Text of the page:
"The Chapel (of Lambeth Palace) on the east part was adorned with tapestry, and the floor being spread with red cloth, and the Table used for the celebration of Holy Communion, being adorned with a carpet and cushion, was placed at the East. Moreover, four chairs were set to the south of the east part of the chapel, for the Bishops, to whom the office of consecrating the Archbishop was committed. There was also a bench placed before the chairs, spread with a carpet and cushions, on which the Bishops kneeled. And in like manner a chair, and a bench furnished with a carpet and a cushion, was set for the Archbishop on the north side of the east of the same chapel. These things being thus in their order prepared, about five or six in the morning for the Archbishop entereth the chapel by the west door, having on a long scarlet gown and a hood, with four torches carried before him, and acompanied with four bishops who were to consecrate him... Sermon being done, the Archbishop, together with four Bishops, go out of the chapel to prepare themselves for the Holy Communion; and without any stay, they come in again at the north door thus clad: the Archbishop had on a linen surplice, the elect of Chichester used a silk cope, being to administer the Sacrament, on whom attended and yielded their service the Archbishop's two chaplains, Nicholas Bullingham and Edmund Guest, the one Archdeacon of Lincoln, and the other of Canterbury, having on likewise silk copes.”

A description of the celebration of St. George’s Day in 1561 concurs with the vesture of royal chaplains,

"The same 23rd of April, being S. George's day, the festival was kept solemnly at court in this manner. All her Majesty's chapel came through her hall in copes, to the number of thirty, singing, "O God, the Father of Heaven, etc.' the outward court and the gate round that being strewn with green rushes. After, came Mr. Garter and Mr. Norroy, and Master Dean of the chapel, in robes of crimson satin, with a red cross of St. George. And after, eleven Knights of the Garter in their robes. Then came the Queen, soverign of the order, in her robes, and all the guards following in rich coats.”

An observer notes the manner of celebrating divine service in 1560,

"The liturgy was celebrated every day in the chapel with organs and other musical instruments, and the most excellent voices, both of men and children, that could be got in all the kingdom. The gentlemen and children in their surplices, and the priests in copes as often as they attended divine services at the holy altar.”

Likewise, at Canterbury Cathedral, in 1564,

"The Common Prayer daily throughout the year, though there be no Communion, is sung at the Communion-table, standing north and south, where the high altar did stand... The Holy Communion is ministered ordinarily the first Sunday of every month throughout the year... The Priest which ministereth, the Epistler and Gospeller, at that time wear copes"

Copes also featured at coronations, consecrations, and funerals, most notably, Elizabeth’s,

"Gentlemen of the chapel in copes; having the children of the chapel in the middle of their company, in surplices, all of them singing"

It is interesting to read of Puritan complaints about Elizabethan vestments, “These Bishops never appearing publickly but in their rochets, nor officiating otherwise than in copes at the holy altar,” shows one example. Another author writes,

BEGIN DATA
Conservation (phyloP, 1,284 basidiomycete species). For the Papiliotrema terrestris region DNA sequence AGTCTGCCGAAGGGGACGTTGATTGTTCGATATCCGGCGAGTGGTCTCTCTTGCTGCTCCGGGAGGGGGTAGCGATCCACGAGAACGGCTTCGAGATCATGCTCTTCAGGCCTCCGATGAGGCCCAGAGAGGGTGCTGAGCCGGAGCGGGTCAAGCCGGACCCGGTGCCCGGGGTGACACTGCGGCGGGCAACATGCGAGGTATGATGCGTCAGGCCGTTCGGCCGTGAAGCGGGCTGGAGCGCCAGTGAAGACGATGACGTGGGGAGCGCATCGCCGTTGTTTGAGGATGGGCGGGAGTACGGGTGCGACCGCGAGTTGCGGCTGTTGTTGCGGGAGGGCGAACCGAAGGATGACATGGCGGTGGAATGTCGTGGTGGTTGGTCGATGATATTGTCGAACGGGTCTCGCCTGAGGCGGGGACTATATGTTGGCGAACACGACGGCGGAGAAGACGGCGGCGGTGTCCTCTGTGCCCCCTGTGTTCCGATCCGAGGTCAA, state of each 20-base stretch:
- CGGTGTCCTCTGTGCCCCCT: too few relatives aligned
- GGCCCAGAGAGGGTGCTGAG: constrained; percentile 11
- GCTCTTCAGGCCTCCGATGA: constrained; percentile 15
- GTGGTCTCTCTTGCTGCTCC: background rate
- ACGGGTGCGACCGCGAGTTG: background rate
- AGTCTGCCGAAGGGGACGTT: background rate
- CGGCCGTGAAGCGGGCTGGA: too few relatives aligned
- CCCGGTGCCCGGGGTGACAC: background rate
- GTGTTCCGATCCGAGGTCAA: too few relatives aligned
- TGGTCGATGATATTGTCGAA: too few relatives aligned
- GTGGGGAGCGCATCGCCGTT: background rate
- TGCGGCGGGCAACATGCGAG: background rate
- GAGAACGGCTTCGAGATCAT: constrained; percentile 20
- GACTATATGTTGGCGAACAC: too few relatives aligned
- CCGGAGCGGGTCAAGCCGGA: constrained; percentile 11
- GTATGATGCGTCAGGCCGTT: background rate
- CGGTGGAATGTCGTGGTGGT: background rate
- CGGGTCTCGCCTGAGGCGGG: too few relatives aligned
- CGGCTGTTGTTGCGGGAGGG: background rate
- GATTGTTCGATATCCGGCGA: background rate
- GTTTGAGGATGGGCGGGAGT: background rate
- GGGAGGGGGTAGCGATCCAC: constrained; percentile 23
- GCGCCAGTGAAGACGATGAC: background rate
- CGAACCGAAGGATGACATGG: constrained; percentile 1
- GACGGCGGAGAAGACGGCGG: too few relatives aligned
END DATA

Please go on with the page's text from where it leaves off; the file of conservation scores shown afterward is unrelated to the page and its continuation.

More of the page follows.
"It is to be lamented that even amongst us who profess the gospel, there were some... who, being deceived with the fair and glittering show of the Babylonish garments, brought them, as Acan did, into the tents of Israel. For why do they command a cope and surplice to be used at the divine service, or a tippet and square cap to be worn daily, but because they think it is of some authority with the people, and bringeth some estimation to their office?"

It seems the Puritans at the Savoy Conference thought the rubric authorized Eucharistic vestments,

"Forasmuch as this rubric seemeth to bring back the cope, alb, &c. and other vestments forbidden by the Common-prayer book and so our reasons alleged against ceremonies under our eighteenth general exception; we desire it to be wholly left out"

In relation to this point, I have found a few references to albs being worn, especially at episcopal consecrations, such as that of the enthronement of Bishop Walton in 1660. However, the evidence is scant and I generally think the Puritans were mistaken in their interpretation of the Rubric. However, I could be wrong and if anyone has contrary evidence, please present it to me. I did find this reference in 1566, “You think that the small number can excuse them: as who they say were so few as you would have them seem to be. Cope, surplice, starch-bread, gospellers, pistlers, kneeling at Communion, crossing at baptism, baptism of [by] women, cap, tippet, and gown. Item, by authority of Parliament, albs, altars, vestments, &c,” and another from the same year, “By the former Book of King Edward (whereto the Act of Parliament referreth us) an alb is appointed with a vestment, for a cope, for the administration of the Sacrament, and in some places the priest at this weareth an alb.”

Puritans during Elizabeth’s reign shared in their contempt for copes and all ecclesiastical vesture,

“In the second volume of the Homilies it is said thus: that the costly and manifold furniture of vestments of late used in the Church is Jewish, and maketh us the more willing (in such apparel of Christians) to become Jewish. If I do so subscribe to this, how can I subscribe to the ceremonies in the cathedral churches, where they have priest, deacon, and sub-deacon in copes and vestments, all as before?”